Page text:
JAT

AR hence this night be care and melancholy;

To entertain you, lo! a son of Folly ;
hearty welcome sure I need not fear,
Folly to Folly's vot’ries must be dear,
And those I'm sure to find among the actors here.
Not here alone ; for search the world around
Folly in every station will be found ;
All own its power and confess its sway,
The learn'd, the wise, to Folly, homage pay ;
And spite of satire, spite of ridicule,
They all, or more or less, do play the fool ;
Which if well played when apt occasions rise,
"Argues the being more completely wise ;"
For hard it is the diff'rence to define,
Where Folly leaves, and Wisdom marks the line.

Of human life suppose we take a view,
See how mankind their various schemes pursue,
How careful each their character to blot,
And in appearance would be, what they're not,
See ! how on high Self-love erects her throne,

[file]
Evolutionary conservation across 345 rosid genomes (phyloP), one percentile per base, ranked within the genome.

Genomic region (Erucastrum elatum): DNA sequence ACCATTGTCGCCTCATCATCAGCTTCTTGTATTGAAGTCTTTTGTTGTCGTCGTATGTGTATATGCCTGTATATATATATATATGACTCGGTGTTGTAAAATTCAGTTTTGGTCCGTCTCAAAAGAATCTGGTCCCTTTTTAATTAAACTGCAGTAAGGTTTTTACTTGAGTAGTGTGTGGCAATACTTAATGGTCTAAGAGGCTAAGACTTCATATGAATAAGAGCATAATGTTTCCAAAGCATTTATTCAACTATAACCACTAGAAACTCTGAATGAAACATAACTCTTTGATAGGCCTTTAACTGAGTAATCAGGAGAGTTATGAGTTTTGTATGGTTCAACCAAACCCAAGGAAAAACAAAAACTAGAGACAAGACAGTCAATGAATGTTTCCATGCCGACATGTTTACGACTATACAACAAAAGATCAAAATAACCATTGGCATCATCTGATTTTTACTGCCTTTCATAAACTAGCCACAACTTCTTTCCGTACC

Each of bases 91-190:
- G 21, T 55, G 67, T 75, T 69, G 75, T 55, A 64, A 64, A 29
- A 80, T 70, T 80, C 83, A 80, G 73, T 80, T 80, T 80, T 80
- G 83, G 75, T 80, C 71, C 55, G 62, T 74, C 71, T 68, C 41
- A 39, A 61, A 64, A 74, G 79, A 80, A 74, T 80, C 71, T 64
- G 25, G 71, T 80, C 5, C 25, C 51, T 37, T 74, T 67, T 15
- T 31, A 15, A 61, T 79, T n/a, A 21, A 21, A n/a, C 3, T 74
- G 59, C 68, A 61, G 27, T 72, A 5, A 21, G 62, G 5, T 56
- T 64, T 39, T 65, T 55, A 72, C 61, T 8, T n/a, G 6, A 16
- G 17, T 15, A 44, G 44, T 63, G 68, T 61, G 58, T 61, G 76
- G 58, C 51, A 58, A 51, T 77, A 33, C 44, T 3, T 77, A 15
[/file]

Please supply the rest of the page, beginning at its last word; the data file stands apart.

And laughs at every folly—but her own ;
See Flatt’ry next, with all her fawning train,
In Folly’s cause she never speaks in vain ;
Sh' enlivens sadness, and composes strife,
And sweetens all the cares of human life;
Ev'n Wisdom's self does not disdain her rules,
Though often call'd by her the food of fools.
In life's gay spring how foolish are we found ;
Then all in folly's circle take their round,
And then with rapture 'tis we prove
The pleasing sweets of folly and of love,
Next view the scenes of matrimonial life,
Observe the mutual love and jarring strife;
Folly to both extends her friendly smile,
These still to love, and those to reconcile.
See man and man, how closely they're combined
In Friendship's bands, how strongly they are joined ;
But say for what ? 'tis for some worldly ends,
For Folly made, and Folly keeps them friends ;
And oft in life this maxim you may see,
“I'll flatter you, and you shall flatter me.”

In Folly's path the ladies love to walk,
And oft from morn to night of folly talk :
But then, they talk with such sweet winning ways,
That Wisdom's self their follies well may praise.

That all men play the fool must be confest,
And life itself is nothing but a jest ;